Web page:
Wednesday, December 4, 2013

The Pressure to Plagiarize, Part Two

Plagiarism is a problem. When you consider that committing intentional plagiarism could actually violate up to six of the seven things the Lord hates listed in Proverbs 6:16-19 it has serious implications. But is all plagiarism the same? Does the context make a difference in how it is treated?

As hard as it is for more "black and white" Christians to hear, there are certain environments where it is a worse sin than in others. The context and the reasons for the plagiarism do make a difference.

Plagiarism is a cardinal sin in the academic world where people trade in the commerce of original ideas and words. One's reputation, identity, life's work, position and salary are all on the line in this environment and as such the whole system is designed to police this activity. This is one reason why plagiarism is treated so harshly in universities and grad schools.

The same is true in literature, though it is more forgiven there as a whole, especially in the context of popular literary works. As self publishing emerges I suspect that plagiarism will also increase and that policing it will become harder, but in the literary world in general there are safe guards and boundaries in place and plagiarism is still taken seriously. As a published author I know that things can squeak by even after rounds of editing and proof reading, but there are still consequences and the public polices it more than in some other realms of communication. 

In the music industry we all remember the whole Milli Vanilli fiasco. While it is less plagiarism, it is still fraudulent to have actors lip sync some one's voice and pretend to be the true author and singer of the song. The public reaction to this "crime" was unforgiving and is still a punch line: She Milli Vanilli'ed it." Were those guys "ghost singing" rather than "ghost writing"? Is it really that different? Hmmm. In the music world, it is common to hear exact riffs from one song in another these days. Sometimes there are law suits for this and other times there is not. The music industry is extremely volatile right now as technology advances faster than the laws can. This is also happening now in the literary world, though the entertainment world is ahead of the literary one.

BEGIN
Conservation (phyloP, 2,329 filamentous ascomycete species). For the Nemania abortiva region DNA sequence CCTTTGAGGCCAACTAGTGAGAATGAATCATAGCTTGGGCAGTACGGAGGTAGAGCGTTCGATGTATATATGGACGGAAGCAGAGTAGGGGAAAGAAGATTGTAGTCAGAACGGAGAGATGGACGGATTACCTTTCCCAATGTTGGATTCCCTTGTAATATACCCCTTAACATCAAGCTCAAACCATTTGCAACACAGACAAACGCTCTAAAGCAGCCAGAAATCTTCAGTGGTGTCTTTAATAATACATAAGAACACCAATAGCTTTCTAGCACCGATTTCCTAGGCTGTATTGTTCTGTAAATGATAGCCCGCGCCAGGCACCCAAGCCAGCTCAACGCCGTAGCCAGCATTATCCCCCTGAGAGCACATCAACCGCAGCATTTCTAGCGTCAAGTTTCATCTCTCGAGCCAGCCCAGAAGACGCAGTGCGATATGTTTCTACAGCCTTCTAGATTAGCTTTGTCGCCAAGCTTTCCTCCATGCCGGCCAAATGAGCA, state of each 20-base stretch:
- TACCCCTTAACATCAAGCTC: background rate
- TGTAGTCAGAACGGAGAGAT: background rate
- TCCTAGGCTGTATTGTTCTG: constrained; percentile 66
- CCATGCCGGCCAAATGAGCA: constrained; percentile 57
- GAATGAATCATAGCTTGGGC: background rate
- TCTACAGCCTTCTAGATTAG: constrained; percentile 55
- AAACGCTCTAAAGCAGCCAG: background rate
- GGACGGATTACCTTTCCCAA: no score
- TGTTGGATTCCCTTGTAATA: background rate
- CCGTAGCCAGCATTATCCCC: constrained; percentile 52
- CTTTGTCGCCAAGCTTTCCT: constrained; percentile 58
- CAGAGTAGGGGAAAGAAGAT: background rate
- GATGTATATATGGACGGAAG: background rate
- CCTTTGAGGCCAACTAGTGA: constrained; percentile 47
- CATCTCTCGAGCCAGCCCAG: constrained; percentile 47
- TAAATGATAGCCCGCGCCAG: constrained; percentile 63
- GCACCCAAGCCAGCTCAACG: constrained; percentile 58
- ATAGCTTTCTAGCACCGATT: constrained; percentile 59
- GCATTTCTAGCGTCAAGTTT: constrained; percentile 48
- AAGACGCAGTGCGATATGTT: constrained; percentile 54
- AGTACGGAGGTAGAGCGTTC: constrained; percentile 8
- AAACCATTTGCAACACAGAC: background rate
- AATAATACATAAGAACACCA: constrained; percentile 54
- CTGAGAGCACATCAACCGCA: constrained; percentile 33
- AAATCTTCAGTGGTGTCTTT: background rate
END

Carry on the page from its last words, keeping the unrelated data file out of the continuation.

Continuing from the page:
In the blogosphere we are writing words so we do have a higher level of responsibility, but we are also without the same levels of editing and proofreading that publishing a book would receive. So in this environment it is more likely that we will simply make mistakes, but unfortunately those mistakes remain floating in a very public cyber world for a long time, so we have to learn to be more forgiving and at the same time more responsible. Having open comments on a blog can allow for more accountability. 

In the world of public discourse, plagiarism is less volatile and less policed. It can have equally as serious implications in this context and stealing oral messages for personal gain is still not acceptable, but it does tend to be forgiven much easier and is caught less frequently. 

Mass media is a world of instantly published thoughts by anybody and everybody. Tweets and retweets are propagated several generations without any checking of sources. It is harder to cite sources when you are limited to 140 characters and sending it out while doing two or three other things (hopefully not driving!); so mistaken plagiarism has become a very common thing and should not be taken as seriously. We should strive always to be honest and give honor to whom it is due, but I wouldn’t stone anyone because they misrepresented someone’s words in 140 letters sans punctuation. I have been given credit for things I shouldn't and ripped off of credit on other things in the world of social media. We just need to read things with eyes that are less offended and more discerning.

The bottom line is that we will all be held accountable for our words, written or spoken. The tongue can set a large firestorm with words said casually and without thought. In fact, if we could just master our own tongue we would be close to perfection. Intentional deception and theft of others ideas for personal gain is far more serious than leaving out the phrase, "Someone once said..." before you say something. Nevertheless, we should still always strive to master our tongues and tapping fingers because there are some things that our Lord hates worse than others.

There are six things which the Lord hates,
Yes, seven which are an abomination to Him:
Haughty eyes, a lying tongue,
And hands that shed innocent blood,
A heart that devises wicked plans,
Feet that run rapidly to evil,
A false witness who utters lies,
And one who spreads strife among brothers.

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